Which constant should we send to aliens?

1. Jan 24, 2005

danne89

Suppose we get contact with some aliens, which number constant should you send to test their "intelligence"?

2. Jan 24, 2005

Ryoukomaru

I would send $$\phi=1.61803399$$ - The Golden Ratio

3. Jan 24, 2005

master_coda

How exactly would we send that number? Without an encoding they could understand, it wouldn't matter what number we sent.

4. Jan 24, 2005

Well, ignoring that problem, I would say (pi^2)/6

5. Jan 24, 2005

Alkatran

e^(pi*i) + 1 = 0

6. Jan 24, 2005

WORLD-HEN

You could send them a golden rectangle.

7. Jan 24, 2005

Gokul43201

Staff Emeritus
Something simple, representation invariant and universally true, like :

** *** ***** ******* *********** *************

8. Jan 24, 2005

fourier jr

yeah, send prime numbers, just like in that movie contact

9. Jan 25, 2005

cepheid

Staff Emeritus
"The surest sign that intelligent life exists elsewhere in the universe is that it has never tried to contact us."

--Bill Watterson, cartoonist

10. Jan 25, 2005

gimmytang

natural constant e=2.718...

11. Jan 25, 2005

gimmytang

maybe aliens tried to contact us through microwave 200 years ago, but at that time nobody could sense that.

12. Jan 25, 2005

Chronos

Dimensionless numbers, like the nuclear fine structure constant. That would almost surely set off alarms no matter what base system they used to count. Transmit it in binary code [on-off bits]. Even a far advanced intelligence would recognize that pattern.

Last edited: Jan 25, 2005
13. Jan 25, 2005

Gonzolo

Yeah... like $$\pi$$ is so B.C. ...

14. Jan 25, 2005

Alkatran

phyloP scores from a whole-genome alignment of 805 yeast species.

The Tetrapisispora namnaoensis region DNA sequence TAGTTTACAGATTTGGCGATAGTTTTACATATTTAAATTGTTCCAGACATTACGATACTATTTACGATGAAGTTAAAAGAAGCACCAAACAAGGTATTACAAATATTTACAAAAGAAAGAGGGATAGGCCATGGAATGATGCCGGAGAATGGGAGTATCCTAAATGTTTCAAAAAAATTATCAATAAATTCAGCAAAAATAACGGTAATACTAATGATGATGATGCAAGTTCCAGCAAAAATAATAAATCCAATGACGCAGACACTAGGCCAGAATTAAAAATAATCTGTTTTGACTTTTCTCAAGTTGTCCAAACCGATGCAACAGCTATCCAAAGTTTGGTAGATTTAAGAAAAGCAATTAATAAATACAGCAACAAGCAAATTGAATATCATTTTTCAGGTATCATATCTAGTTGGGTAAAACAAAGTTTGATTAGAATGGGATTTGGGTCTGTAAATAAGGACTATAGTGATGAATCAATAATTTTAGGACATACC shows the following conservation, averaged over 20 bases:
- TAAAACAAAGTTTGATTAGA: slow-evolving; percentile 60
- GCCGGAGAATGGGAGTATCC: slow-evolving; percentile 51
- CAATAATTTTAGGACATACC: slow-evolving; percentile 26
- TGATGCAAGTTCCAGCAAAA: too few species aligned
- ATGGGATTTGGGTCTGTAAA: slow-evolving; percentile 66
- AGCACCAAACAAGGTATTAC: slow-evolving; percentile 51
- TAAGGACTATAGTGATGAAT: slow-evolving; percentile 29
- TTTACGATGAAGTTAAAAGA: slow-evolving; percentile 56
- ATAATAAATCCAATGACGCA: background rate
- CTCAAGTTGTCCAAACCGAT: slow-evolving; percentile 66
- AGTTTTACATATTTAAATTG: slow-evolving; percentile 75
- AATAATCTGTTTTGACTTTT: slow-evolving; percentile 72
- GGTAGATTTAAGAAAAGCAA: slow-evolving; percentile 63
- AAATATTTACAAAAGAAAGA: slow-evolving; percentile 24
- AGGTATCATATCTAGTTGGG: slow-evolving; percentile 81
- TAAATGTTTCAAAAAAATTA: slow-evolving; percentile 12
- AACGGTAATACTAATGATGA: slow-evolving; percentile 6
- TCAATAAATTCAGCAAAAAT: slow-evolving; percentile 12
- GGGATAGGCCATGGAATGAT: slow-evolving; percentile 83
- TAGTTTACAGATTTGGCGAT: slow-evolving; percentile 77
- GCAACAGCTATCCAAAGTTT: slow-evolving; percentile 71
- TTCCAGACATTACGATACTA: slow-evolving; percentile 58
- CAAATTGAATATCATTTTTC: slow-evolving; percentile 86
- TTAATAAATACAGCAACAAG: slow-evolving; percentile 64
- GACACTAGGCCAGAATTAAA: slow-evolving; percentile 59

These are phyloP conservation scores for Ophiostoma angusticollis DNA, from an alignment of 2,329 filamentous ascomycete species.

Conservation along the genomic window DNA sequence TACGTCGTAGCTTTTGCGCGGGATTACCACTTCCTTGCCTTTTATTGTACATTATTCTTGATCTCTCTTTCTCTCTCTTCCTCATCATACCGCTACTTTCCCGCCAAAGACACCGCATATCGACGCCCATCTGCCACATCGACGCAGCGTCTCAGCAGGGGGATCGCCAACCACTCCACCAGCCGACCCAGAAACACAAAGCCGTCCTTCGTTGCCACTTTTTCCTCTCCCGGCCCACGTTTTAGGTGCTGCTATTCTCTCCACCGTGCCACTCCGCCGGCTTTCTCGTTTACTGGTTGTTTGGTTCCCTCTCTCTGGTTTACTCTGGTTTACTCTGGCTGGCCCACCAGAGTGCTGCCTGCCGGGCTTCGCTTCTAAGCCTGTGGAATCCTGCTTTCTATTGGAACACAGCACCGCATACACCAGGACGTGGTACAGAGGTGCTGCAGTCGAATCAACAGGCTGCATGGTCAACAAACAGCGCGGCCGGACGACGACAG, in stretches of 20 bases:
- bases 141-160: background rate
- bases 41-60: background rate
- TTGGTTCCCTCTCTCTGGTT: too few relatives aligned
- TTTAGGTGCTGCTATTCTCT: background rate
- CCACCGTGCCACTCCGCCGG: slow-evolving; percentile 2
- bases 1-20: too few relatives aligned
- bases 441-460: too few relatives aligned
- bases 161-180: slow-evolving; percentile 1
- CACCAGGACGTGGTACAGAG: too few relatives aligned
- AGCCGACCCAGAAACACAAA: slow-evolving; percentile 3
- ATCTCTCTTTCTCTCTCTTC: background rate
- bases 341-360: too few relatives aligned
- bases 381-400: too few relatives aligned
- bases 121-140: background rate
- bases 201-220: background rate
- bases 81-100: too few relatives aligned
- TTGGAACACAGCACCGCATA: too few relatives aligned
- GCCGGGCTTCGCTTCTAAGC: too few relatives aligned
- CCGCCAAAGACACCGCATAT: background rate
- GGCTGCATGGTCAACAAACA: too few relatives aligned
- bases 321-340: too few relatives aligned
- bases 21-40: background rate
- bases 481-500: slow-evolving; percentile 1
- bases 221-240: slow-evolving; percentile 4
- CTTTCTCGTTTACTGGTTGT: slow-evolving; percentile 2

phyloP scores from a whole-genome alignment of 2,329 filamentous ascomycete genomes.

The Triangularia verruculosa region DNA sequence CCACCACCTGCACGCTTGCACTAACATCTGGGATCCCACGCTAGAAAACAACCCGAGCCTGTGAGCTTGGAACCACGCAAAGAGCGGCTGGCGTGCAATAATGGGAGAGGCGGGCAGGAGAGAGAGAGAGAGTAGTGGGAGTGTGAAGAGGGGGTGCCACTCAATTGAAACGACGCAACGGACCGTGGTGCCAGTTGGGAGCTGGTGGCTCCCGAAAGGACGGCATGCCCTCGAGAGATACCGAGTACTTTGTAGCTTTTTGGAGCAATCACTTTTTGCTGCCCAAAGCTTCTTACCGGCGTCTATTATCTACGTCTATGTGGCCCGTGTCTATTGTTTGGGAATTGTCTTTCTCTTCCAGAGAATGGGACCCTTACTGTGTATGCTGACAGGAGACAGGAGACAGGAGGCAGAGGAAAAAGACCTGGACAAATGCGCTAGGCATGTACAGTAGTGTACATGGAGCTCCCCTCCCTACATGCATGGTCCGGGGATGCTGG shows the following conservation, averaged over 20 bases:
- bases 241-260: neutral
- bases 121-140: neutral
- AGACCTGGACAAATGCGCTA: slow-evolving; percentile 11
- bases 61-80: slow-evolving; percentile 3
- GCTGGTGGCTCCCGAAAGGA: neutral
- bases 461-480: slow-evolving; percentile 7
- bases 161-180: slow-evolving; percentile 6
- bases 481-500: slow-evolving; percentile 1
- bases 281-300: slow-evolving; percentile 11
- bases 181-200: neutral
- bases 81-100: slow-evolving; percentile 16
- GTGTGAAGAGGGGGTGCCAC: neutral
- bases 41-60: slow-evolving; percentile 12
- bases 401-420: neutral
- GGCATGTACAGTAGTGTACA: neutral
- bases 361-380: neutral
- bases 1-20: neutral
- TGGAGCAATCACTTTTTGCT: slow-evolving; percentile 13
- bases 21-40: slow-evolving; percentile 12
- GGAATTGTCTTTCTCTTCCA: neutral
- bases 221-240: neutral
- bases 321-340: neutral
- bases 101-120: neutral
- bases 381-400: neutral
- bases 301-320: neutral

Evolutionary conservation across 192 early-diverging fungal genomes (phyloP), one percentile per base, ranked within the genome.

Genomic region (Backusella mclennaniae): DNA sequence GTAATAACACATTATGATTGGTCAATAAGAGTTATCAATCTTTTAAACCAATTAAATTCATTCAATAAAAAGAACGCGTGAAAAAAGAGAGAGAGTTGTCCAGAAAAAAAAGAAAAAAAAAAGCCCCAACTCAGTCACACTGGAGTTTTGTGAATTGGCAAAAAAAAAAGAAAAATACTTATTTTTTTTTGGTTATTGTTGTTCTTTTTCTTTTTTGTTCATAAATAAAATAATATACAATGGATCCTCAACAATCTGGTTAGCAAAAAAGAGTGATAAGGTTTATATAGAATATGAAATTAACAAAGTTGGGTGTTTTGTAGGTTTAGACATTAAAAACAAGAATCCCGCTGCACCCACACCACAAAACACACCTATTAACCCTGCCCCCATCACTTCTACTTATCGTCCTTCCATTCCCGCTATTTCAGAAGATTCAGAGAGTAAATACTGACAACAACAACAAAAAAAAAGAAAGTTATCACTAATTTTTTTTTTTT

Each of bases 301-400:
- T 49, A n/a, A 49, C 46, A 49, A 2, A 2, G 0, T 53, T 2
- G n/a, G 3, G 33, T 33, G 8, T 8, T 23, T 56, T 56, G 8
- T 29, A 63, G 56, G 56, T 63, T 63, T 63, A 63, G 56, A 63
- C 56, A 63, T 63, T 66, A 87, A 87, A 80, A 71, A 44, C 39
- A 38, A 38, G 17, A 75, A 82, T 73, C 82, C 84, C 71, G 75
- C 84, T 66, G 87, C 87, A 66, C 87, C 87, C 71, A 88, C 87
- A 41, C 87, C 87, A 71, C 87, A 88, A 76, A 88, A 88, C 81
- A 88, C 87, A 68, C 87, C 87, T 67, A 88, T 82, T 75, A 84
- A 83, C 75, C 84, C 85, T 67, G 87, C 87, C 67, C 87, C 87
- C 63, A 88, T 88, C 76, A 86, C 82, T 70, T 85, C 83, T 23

Actually, I think a good start for the data you send is:
1010101010101010101010101010101010101010101010101010
followed by
11001100110011001100110011001100110011001100110011001100
111000111000
etc...

You know, so they know it's not random.

15. Jan 25, 2005

dextercioby

Euler-Mascheroni constant:
$$\gamma=:\lim_{n\rightarrow +\infty} (\sum_{k=1}^{n} \frac{1}{k}-\ln n)$$

$$\gamma\sim 0.577215665$$

Daniel.

16. Jan 25, 2005

danne89

The problem with this it that even chimpancies can send this sequence.

I don't think pi is good neither. Think about a gas-world, like Jupiter, where solid objects don't exist in the way we know. Would they found this number without have some motivation of real circles?

17. Jan 25, 2005

arildno

Well, all sorts of exotic numbers might do, of course (for example, Brun's constant because Brun was a Norwegian..).

However, I've yet to see any suggestions simpler and more elegant than a repeating sequence of the first few prime numbers.

18. Jan 25, 2005

arildno

ABSOLUTELY NOT!

19. Jan 25, 2005

dextercioby

WHY not,Arildno???Do you have motivation??

Daniel.

20. Jan 25, 2005

Gonzolo

There is always the Sun, and moons. I don't believe intelligent life can exist without solids. Wouldn't a zero-g ameoba tend to be round? Isn't the symmetry of a hydrogen atom round?